Mukaradeeb wedding party massacre
The Mukaradeeb wedding party massacre (Arabic: مجزرة حفلة عرس مقر الديب) refers to the U.S. shooting and bombing of a wedding party in Mukaradeeb, a small village in Iraq near the border with Syria, on 19 May 2004. 42 civilians were killed.
The wedding united members of the Rakat and Sabah families: Ashad Rakat was the groom and Rutba, his bride. Witnesses report that the American bombing started at 3 am. Local accounts state that 42 people, including 11 women and 14 children, were killed during the incident. Among the known dead were Iraqi musicians Hussein al-Ali and his brother Mohaned al-Ali. Iraqi officials report 13 children were among the dead. 27 members of the extended Rakat family were killed. U.S. officials stated that the location was a "suspected foreign fighter safe house."
The U.S. military took the stance that the location was a legitimate target. Brigadier General Mark Kimmitt, the coalition deputy chief of staff for U.S. operations in Iraq: "We took ground fire and we returned fire. We estimate that around 40 were killed. But we operated within our rules of engagement." U.S. fire included both bullets and bombs, leaving behind craters.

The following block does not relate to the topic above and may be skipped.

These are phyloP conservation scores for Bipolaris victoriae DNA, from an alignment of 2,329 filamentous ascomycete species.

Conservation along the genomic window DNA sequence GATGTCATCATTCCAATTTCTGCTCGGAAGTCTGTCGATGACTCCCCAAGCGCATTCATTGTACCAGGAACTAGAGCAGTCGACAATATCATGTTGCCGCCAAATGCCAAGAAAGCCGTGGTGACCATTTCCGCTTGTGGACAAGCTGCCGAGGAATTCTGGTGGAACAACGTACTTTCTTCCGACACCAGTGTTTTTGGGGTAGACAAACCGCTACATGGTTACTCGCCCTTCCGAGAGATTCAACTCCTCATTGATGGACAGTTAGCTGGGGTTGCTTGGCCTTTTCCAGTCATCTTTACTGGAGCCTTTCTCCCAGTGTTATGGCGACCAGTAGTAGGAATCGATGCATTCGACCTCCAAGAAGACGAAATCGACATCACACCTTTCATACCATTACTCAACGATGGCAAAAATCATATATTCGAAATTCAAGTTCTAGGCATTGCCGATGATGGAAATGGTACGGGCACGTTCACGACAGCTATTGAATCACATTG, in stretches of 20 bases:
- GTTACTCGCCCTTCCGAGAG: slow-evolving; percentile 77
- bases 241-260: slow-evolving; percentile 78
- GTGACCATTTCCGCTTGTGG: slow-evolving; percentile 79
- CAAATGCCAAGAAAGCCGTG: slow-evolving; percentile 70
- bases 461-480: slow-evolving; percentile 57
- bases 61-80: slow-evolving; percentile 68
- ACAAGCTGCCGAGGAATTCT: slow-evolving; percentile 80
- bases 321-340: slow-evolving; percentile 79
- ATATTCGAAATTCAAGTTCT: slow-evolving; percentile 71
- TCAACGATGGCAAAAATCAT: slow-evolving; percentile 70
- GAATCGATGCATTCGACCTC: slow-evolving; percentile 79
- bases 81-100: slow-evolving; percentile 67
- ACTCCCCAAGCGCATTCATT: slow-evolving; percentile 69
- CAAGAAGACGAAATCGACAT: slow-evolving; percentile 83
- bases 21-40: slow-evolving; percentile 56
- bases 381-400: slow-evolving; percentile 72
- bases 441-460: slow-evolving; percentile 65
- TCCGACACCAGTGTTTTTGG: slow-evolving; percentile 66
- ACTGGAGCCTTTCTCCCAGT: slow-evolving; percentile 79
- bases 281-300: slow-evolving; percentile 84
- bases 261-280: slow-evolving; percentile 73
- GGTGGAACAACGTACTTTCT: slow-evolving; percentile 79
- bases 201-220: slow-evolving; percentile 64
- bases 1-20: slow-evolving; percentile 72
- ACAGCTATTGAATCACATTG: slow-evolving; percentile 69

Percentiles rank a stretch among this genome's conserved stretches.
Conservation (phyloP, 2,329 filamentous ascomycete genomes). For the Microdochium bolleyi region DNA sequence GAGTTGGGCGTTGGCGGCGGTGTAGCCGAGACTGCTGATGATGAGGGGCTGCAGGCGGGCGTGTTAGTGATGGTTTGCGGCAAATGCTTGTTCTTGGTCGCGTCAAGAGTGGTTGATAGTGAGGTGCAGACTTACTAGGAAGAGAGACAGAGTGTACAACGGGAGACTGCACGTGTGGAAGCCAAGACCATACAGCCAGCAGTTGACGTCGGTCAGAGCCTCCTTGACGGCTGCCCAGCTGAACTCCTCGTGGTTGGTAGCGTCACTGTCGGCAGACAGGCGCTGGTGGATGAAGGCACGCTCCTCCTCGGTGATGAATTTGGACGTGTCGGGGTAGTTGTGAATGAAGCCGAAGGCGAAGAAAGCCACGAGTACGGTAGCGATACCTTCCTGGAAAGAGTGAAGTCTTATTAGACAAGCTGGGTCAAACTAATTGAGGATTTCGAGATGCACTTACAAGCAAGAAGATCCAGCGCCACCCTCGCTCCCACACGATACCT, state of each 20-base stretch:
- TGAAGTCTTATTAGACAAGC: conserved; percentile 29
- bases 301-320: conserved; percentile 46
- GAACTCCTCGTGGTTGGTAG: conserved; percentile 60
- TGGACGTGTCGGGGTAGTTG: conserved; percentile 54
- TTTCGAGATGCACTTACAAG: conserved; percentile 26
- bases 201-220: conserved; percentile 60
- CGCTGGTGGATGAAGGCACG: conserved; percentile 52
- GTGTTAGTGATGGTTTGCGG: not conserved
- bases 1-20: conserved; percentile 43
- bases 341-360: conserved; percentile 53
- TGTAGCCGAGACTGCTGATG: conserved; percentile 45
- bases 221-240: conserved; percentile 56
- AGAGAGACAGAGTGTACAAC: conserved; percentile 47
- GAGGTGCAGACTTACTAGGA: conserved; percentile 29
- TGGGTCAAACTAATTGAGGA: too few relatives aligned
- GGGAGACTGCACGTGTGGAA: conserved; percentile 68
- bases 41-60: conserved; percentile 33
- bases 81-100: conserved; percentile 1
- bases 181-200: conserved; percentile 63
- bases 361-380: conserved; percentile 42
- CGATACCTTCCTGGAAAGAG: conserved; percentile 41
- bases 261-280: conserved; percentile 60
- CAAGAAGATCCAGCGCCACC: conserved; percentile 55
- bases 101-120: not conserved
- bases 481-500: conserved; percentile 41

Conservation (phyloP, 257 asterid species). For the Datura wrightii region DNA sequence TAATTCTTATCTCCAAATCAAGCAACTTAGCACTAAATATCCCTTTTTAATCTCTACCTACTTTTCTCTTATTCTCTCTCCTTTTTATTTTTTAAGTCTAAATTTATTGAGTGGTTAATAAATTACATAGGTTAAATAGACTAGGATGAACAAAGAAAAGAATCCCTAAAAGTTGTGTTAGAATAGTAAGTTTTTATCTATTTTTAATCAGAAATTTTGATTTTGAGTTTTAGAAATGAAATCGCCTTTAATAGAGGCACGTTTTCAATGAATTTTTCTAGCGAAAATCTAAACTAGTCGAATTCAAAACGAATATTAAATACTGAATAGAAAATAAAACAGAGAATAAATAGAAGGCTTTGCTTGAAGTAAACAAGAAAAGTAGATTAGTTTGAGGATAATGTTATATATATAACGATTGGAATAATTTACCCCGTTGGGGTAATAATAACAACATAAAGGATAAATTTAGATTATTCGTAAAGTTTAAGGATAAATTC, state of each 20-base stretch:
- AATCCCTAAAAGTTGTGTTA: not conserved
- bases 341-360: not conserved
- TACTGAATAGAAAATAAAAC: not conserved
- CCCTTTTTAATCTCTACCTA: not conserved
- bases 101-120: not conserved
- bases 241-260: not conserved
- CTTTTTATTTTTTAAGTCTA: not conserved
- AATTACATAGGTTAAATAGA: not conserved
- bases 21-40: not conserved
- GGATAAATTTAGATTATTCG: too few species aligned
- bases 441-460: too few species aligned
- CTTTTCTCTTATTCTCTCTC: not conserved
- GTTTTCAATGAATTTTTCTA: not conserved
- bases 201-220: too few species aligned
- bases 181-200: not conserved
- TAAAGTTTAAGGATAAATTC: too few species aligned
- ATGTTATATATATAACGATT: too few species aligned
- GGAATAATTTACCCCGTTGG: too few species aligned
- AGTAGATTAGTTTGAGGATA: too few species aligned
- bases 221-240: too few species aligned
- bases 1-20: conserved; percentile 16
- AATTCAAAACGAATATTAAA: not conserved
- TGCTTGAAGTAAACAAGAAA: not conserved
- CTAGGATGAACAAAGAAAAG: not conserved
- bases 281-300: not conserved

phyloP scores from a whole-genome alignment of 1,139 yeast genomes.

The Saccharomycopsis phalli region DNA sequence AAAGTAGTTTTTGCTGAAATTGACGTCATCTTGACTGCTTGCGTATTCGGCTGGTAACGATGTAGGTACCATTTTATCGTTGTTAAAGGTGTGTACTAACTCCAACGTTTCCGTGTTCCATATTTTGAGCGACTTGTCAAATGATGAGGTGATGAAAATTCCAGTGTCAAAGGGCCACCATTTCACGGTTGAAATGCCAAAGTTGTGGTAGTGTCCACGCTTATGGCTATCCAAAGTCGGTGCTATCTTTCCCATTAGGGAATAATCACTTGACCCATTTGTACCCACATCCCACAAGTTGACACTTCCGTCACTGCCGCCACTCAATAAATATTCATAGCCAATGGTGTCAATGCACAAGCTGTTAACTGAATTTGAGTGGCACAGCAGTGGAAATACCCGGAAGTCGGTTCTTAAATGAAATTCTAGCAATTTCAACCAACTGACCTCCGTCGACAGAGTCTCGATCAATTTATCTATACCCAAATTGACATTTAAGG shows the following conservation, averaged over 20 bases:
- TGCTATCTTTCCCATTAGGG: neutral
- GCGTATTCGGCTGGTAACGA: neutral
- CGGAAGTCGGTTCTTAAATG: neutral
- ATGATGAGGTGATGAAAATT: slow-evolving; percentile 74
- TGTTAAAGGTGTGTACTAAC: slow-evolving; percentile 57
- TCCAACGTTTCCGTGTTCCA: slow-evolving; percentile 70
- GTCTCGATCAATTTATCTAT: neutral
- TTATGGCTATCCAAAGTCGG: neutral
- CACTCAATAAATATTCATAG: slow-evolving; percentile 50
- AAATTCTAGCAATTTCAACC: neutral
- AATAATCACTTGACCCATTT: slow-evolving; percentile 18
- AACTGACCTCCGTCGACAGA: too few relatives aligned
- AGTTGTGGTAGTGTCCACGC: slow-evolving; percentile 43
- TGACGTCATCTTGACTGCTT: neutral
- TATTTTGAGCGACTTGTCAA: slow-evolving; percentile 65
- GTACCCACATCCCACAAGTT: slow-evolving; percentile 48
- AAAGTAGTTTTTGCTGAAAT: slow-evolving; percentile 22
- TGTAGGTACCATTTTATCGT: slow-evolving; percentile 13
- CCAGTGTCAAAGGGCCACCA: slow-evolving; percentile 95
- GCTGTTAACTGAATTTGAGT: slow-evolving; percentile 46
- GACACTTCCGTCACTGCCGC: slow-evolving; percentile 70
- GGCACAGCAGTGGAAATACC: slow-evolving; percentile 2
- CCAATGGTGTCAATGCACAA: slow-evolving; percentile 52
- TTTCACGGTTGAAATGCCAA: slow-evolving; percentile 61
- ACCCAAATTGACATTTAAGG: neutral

In the aftermath, Kimmitt said, "There was no evidence of a wedding: no decorations, no musical instruments found, no large quantities of food or leftover servings one would expect from a wedding celebration. There may have been some kind of celebration. Bad people have celebrations, too." USMC Major General James Mattis asserted that even the idea of a wedding was implausible, "How many people go to the middle of the desert ... to hold a wedding 80 miles (130km) from the nearest civilization? These were more than two dozen military-age males. Let's not be naive." The Rakats and the Sabahs were residents of Mukaradeeb. Mattis later added that it had taken him 30 seconds to deliberate on bombing the location.
Video footage obtained by the Associated Press contradicts this. The video shows a series of scenes of a wedding celebration, and footage from the following day shows fragments of musical instruments, pots and pans and brightly colored beddings used for celebrations, scattered around a destroyed tent.
Despite evidence against U.S. military, its generals refused to apologize for the actions.
- Ishaqi incident
- Haditha killings
- Mahmudiyah rape and killings
- Deh Bala wedding party bombing
- My Lai Massacre in Vietnam
- McCarthy, Rory (20 May 2004). "Wedding party massacre". The Guardian. UK. Retrieved 3 September 2011.
- Cavarero, Adriana (2 January 2011). Horrorism: Naming Contemporary Violence. Columbia University Press. pp. 1–2. ISBN 978-0-231-14457-5.
- AP, Iraq Wedding-Party Video Backs Survivors' Claims," 24 May 2004
- Bing, West (2008). The Strongest Tribe: War, Politics, and the Endgame in Iraq. New York, NY: Random House. ISBN 978-1-4000-6701-5., p. 245
- McCartyh, Rory (25 May 2004). "Wedding party video casts doubt on American version of attack that killed 42". The Guardian. Retrieved 11 January 2013.
- "'US soldiers started to shoot us, one by one'". The Guardian. 20 May 2004.